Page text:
How the Construction Industry is Handling the Financial Impacts of COVID-19

The year is well into its fourth quarter and already, the past few months have many businesses reeling with the financial impacts of COVID-19, and no company has been immune to disruptions. If revenues are the measuring point for the impact of COVID-19, the construction industry has been spared the drastic financial impacts that other industries, such as the hospitality industry, have faced. Yet construction businesses have still had to face disruptions on jobs, safety risks, scheduling and the inability to hire essential employees. These changes have caused construction companies to take a second look at their internal processes. Dealing with the realities of the last 7 months has provided the data and the necessary time to offer construction companies the opportunity to adapt quickly. They are now able to prepare for not only the remainder of 2020, but for the changes that will be necessary in 2021. Construction business relies on the financial viability of other industries in order to perform its own services, so the impact of COVID-19 as it continues to move through the economy will further impact the construction industry itself.


As we look to 2021, financial leaders will be even more essential in ensuring that contractors are prepared to sustain or even capitalize on these changes to the industry. CFOs and Controllers can help prepare their businesses by taking a proactive approach and assessing the impacts of COVID-19 to date by asking some important questions:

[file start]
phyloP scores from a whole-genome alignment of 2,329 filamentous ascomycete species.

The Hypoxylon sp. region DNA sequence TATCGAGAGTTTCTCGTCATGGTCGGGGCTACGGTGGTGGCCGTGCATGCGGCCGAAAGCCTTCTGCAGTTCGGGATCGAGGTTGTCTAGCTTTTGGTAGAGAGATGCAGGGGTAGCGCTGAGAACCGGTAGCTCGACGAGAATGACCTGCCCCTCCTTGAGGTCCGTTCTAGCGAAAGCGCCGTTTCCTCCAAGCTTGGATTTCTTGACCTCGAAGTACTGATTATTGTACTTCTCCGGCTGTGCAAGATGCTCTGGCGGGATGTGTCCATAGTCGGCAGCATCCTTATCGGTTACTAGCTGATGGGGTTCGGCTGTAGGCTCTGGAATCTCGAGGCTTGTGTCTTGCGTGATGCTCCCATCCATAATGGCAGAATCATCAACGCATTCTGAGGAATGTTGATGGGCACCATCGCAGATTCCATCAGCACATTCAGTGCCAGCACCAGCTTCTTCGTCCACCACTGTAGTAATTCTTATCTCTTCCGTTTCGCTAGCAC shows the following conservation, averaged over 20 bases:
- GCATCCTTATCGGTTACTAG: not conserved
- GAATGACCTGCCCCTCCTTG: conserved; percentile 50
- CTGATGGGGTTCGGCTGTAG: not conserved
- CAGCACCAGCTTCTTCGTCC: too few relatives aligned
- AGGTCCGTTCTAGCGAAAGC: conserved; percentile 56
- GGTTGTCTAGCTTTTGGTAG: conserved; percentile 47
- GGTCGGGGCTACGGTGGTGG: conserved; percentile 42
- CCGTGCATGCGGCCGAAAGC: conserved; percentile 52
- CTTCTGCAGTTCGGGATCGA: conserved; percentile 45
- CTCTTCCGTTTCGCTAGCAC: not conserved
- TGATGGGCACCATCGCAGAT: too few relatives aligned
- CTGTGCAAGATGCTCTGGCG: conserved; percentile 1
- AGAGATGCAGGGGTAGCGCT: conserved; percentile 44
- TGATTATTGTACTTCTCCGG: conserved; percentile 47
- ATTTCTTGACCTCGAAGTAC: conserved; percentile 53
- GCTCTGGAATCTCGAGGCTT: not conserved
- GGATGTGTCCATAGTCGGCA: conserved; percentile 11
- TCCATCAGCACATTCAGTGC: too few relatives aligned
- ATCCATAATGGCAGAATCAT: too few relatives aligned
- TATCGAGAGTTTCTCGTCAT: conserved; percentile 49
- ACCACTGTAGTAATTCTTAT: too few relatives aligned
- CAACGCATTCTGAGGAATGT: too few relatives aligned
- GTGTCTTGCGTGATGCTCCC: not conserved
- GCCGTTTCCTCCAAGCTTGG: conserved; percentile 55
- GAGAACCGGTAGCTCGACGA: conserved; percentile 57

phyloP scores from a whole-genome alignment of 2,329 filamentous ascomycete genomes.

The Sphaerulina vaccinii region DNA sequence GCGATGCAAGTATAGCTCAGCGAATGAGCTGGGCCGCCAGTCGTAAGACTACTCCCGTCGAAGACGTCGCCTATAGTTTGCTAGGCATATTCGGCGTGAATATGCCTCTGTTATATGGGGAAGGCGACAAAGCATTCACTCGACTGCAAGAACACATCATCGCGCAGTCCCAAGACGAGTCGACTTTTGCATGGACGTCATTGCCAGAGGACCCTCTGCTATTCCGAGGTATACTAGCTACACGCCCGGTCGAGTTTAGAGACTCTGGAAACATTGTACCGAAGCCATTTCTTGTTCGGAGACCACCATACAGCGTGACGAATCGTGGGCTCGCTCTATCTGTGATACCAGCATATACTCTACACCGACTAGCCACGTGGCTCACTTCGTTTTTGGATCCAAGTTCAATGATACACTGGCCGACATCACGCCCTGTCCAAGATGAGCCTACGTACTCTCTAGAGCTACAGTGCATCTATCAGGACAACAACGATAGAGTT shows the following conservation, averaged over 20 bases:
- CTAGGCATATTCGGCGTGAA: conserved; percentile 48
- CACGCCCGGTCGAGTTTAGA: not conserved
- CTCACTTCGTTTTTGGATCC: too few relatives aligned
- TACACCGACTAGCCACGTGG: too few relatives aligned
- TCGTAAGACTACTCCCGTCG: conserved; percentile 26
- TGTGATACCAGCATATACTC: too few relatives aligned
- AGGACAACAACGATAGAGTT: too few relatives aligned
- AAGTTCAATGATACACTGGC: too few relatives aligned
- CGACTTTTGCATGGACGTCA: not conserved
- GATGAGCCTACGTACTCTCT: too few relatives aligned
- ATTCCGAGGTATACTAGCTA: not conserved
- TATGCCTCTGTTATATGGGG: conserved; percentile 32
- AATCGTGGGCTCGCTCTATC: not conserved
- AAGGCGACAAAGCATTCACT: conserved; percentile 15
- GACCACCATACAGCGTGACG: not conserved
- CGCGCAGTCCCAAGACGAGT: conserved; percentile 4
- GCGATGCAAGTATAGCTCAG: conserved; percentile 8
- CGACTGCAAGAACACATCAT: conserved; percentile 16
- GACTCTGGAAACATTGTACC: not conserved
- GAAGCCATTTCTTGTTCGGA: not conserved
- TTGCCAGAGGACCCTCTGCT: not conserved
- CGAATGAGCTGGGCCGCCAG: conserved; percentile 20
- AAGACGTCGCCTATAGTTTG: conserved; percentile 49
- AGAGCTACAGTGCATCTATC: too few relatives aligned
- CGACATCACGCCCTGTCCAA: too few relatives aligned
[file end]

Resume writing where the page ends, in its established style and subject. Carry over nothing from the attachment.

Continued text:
• How has it affected our company?
  • How has it affected our customers and their industry?
  • How has it affected our vendors or suppliers? And lastly,
  • How has it affected our workforce as a whole?

With this important information, the construction industry can then quickly transition to understanding how these main areas could be impacted in 2021. Each area of the industry won’t move in the exact same direction or even at the exact same time, so it is vital for your company to address each area with an independent and personalized approach. There will need to be careful predictions and planning for many alternative scenarios. Given the unpredictability of COVID-19, firmly planning out and projecting the unknown is next to impossible. Having multiple financial scenarios and a larger game plan will help ensure that thoughtful and proactive decisions are being made. The overall goal is to avoid the more dangerous reactive measures.


As you look to develop a smart financial plan for your company in 2021, one thing is certain in the air of uncertainty, and that is cash. The old moniker, “Cash is King” is even more true during recessions and uncertain times. The push in the Winter of 2020, for most contractors, should be to prepare your company by monitoring and, if necessary, stock piling cash. This will allow your company to be put in a position of strength as it enters 2021; to not only weather unforeseen storms or swings in business, but to allow for the execution of plans that can capitalize on the market of other companies who may not be acting as proactively.